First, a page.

Pi Theatre is looking for emerging artists who might be interested in participating in our Prime Placements program. This year, we will be offering several placements as part of our production for HIVE 3, which will take place from March 11-20 at The Centre for Digital Media. We are currently looking for artists to fill the following roles:
- costume designer
- lighting designer
- set designer
as well as a Technical Director, and possibly a projection designer (this last is subject to grant funding which is not yet confirmed).
Qualified applicants will have significant design experience as students or amateur artists. They will likely be senior students or recent grads, or artists new to Vancouver, or artists looking to change disciplines.
We are able to offer a small honourarium for these positions, as well as the opportunity to work along side some of Vancouver’s most exciting professional theatre artists. We are also happy to work with course requirements to allow students to use these placements to fulfill any production hours they may be required to meet.
We are asking interested artists to submit a resume to by October 23.
Haruki Murakami’s acceptance speech for the Jerusalem Literary Prize has some interesting things to say about art and politics:
I have come to Jerusalem today as a novelist, which is to say as a professional spinner of lies.
Of course, novelists are not the only ones who tell lies. Politicians do it, too, as we all know. Diplomats and military men tell their own kinds of lies on occasion, as do used car salesmen, butchers and builders. The lies of novelists differ from others, however, in that no one criticizes the novelist as immoral for telling lies. Indeed, the bigger and better his lies and the more ingeniously he creates them, the more he is likely to be praised by the public and the critics. Why should that be?
My answer would be this: Namely, that by telling skillful lies — which is to say, by making up fictions that appear to be true — the novelist can bring a truth out to a new location and shine a new light on it.
You can read the entire speech here.
Today is the launch of our 2009-2010 season and I’m extremely pleased to welcome everyone to a monumental milestone in the history of our company. 2009-2010 marks 25 years of vibrant and vital performances driven by stellar playwrights. This 25th anniversary season celebrates the spirit of our times with relentless style and passion. Come join us for the party, all season long!
We kick off the season with the Canadian premiere of after the quake, co-produced with Rumble Productions, November 19-December 5, 2009 at Studio 16. Then, together with 11 partners from Vancouver’s and Victoria’s independent theatre scenes, Pi co-presents HIVE 3 with Vancouver 2010 Cultural Olympiad, March 11-20, at the Centre for Digital Media. Click the links for all the details.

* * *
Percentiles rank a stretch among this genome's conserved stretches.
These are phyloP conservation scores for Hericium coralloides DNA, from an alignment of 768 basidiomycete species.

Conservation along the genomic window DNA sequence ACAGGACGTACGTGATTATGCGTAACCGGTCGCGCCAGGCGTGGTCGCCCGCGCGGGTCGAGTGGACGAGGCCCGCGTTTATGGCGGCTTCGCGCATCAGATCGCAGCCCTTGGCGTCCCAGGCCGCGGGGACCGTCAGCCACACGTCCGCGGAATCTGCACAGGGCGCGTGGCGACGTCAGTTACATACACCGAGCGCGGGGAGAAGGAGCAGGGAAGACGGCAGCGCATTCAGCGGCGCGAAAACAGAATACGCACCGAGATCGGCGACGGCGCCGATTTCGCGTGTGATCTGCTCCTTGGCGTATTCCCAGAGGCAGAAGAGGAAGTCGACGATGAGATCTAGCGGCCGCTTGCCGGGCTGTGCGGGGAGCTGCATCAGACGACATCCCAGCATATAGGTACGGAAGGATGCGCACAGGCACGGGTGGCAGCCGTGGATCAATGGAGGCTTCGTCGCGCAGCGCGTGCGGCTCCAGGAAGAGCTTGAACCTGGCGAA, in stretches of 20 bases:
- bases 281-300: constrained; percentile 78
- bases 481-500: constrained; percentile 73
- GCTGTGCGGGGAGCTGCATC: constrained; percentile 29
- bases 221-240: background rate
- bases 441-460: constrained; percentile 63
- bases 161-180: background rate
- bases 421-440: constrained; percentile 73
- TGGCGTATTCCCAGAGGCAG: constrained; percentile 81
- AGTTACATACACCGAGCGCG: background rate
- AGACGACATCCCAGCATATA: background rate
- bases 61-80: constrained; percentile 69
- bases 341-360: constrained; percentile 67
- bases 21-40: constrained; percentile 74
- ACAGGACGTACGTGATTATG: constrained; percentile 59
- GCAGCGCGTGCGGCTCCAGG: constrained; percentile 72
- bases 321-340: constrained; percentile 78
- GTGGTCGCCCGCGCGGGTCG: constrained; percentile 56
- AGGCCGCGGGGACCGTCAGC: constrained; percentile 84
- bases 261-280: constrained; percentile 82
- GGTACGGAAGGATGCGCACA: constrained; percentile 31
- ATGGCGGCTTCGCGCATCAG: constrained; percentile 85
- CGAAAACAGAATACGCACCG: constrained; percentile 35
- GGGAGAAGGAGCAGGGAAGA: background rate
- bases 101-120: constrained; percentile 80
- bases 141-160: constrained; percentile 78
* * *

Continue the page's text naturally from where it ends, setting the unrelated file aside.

Join the Greater Vancouver Professional Theatre Alliance for their 10th Annual Making a Scene conference in late October on Granville Island. Check out all the details here.
See you there!
Thursday, October 15, 2009, 5:30pm at Pi Theatre’s office in the Carousel Theatre building at 1411 Cartwright St. on Granville Island, Vancouver
Come meet the Pi team. This is a chance to hear all about our 25th Anniversary Season and learn more about Pi Theatre. We’d also love to hear your thoughts and ideas.
We hope that you can come out and demonstrate your support for Pi Theatre. Our funders see attendance at AGMs as an indication of our support in the community.
The AGM will consist of directors’ reports, season launch, presentation of 2008-2009 financial statements, and election of the Board of Directors for 2009-2010.
Annual Memberships will be available at the door for $3.14, if you don’t have one already. We can also renew your membership on the spot! Membership benefits include: invitations to Pi events, voting privileges at the AGM, and free tickets for the first week of our mainstage show this season to the first 20 members at the door! You can also get your membership here.
Tara Travis - photo by Richard Wolfe
On Wednesday September 9th, well over 500 people who believe that culture matters came together at the Vancouver Art Gallery to protest the dismantlement of government involvement in Arts and Culture in British Columbia. According to the Alliance for Arts, between 85% and 92% of core provincial funding for arts and culture will be cut by 2012 from both tax-based and non-tax-based (gaming) streams. No other province in Canada has reduced support for the arts sector during the current recession because they understand that the cultural sector makes both social and economic sense. In fact, the arts are a critical part of many stimulus strategies being enacted around the world.
If you’d like to stay in touch with what’s going on in the struggle to keep the cultural sector working in BC, visit www.allianceforarts.com
If you care that the arts touches your life in a way that matters - at home, in the streets, in the schools, in the community centres, on TV, in your music, in video games and theatres, you may want to write your MLA or the premiere of the province.
The arts are not a frill.
This grey and empty rectangle is being adopted as a metaphor for a world without art and culture.